New Delhi: Capital market regulator Sebi has rationalised constitution of regulatory committees at market infrastructure institutions such as stock exchanges and depositories to ensure an effective oversight of functioning of such entities by giving more powers to public interest directors.
Sebi also said that a stock exchange after grant of recognition can commence trading operations with a minimum of 25 trading members, in place of the earlier requirement of minimum 50 members. Similarly, a newly recognised clearing corporation can now commence clearing and settlement operations with a minimum of 10 clearing members, in place of the earlier requirement of minimum 25 clearing members.
As the scope of work of some committees at market infrastructure institutions (MIIs) were inter-related and overlapping, Sebi’s board had earlier approved a proposal to rationalise them into seven specific panels.
According to the new norms, every recognised stock exchange, clearing corporation or depositories would need to have three functional committees — member selection committee; investor grievance redressal committee; and nomination and remuneration committee — and four oversight committees — standing committee on technology; advisory committee; regulatory oversight committee; and risk management committee.
In a circular, Sebi has also detailed functions of these seven committees, along with the detailed composition of each committee. On each committee, except the Investor Grievance Redressal Committee (IGRC), the number of Public Interest Directors (PIDs) cannot be less than the total of number of shareholder directors, key management personnel (KMPs), independent external persons put together.
Besides, a PID would need to chair each such committee who will also have the casting votes in their meetings. Also, voting on a resolution will be valid only when the number of PIDs that have cast their vote is equal to or more than the total number of other voting members.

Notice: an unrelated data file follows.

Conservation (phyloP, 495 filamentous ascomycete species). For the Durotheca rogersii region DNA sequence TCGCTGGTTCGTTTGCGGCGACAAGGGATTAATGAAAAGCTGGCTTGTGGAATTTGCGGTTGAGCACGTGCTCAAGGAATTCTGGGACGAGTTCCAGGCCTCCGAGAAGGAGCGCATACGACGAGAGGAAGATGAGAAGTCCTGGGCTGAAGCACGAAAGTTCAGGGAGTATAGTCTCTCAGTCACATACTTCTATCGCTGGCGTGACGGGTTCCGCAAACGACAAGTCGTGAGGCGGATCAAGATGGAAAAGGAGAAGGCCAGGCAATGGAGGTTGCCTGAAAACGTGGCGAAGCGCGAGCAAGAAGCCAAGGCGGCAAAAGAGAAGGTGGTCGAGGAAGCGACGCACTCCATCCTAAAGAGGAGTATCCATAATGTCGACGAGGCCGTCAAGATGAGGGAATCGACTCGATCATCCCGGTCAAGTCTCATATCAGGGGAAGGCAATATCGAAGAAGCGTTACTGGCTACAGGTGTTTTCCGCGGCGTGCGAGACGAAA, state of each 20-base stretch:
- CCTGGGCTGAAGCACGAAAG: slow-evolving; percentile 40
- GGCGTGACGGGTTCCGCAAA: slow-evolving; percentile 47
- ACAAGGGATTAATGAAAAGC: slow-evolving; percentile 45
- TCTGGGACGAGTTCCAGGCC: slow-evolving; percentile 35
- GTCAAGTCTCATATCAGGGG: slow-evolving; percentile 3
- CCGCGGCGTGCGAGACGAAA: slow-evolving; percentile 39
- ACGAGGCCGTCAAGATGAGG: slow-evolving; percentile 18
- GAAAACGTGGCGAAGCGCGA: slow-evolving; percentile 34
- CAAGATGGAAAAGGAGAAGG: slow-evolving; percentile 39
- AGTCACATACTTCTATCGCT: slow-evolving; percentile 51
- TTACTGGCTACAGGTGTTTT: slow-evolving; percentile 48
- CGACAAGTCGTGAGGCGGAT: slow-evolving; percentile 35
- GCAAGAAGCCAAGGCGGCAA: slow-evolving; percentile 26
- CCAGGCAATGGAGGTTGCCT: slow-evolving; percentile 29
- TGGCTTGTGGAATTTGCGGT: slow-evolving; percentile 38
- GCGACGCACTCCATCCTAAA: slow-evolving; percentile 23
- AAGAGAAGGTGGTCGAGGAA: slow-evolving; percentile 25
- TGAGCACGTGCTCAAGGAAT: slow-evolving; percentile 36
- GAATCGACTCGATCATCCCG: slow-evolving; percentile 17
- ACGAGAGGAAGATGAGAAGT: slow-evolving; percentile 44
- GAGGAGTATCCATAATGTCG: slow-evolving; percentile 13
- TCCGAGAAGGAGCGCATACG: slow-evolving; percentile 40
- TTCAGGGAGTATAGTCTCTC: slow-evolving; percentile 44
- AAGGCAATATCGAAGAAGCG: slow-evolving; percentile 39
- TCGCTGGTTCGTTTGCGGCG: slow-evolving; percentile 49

Whenever required, a committee can invite the managing director or other relevant KMPs and employees of the institution, but such an invitee will not have any voting rights.
Sebi further said a PID on the board of an MII can not act simultaneously as a member on more than five committees of that MII, but this limitation would apply only to statutory committees. In case of non-availability of adequate number of PIDs in an MII, the institution would need to take steps to induct more PIDs to meet the requirement of composition of committees within an MII.
Besides, the PIDs would be required to meet separately every six months and all the PIDs would need to attend these meetings. The objective of such meetings will include reviewing the status of compliance with Sebi directions, reviewing the functioning of regulatory departments including the adequacy of resources dedicated to regulatory functions.
Further, PIDs will identify important issues which may involve conflict of interest for the MII or may have significant impact on the market and report the same to the regulator from time to time. Regarding the independent external persons on these committees, Sebi said these need to be persons of integrity, having a sound reputation and not having any conflict of interest.
They shall be specialists in the field of work assigned to the committee, but cannot be associated in any manner with the relevant MII and its members. On Member Selection Committee of a stock exchange, Sebi said it can have maximum two persons from key management personnel including its managing director.
The Nomination and Remuneration Committee can have only PIDs, but independent external persons can be included for the limited purpose of recommendations relating to selection of managing director.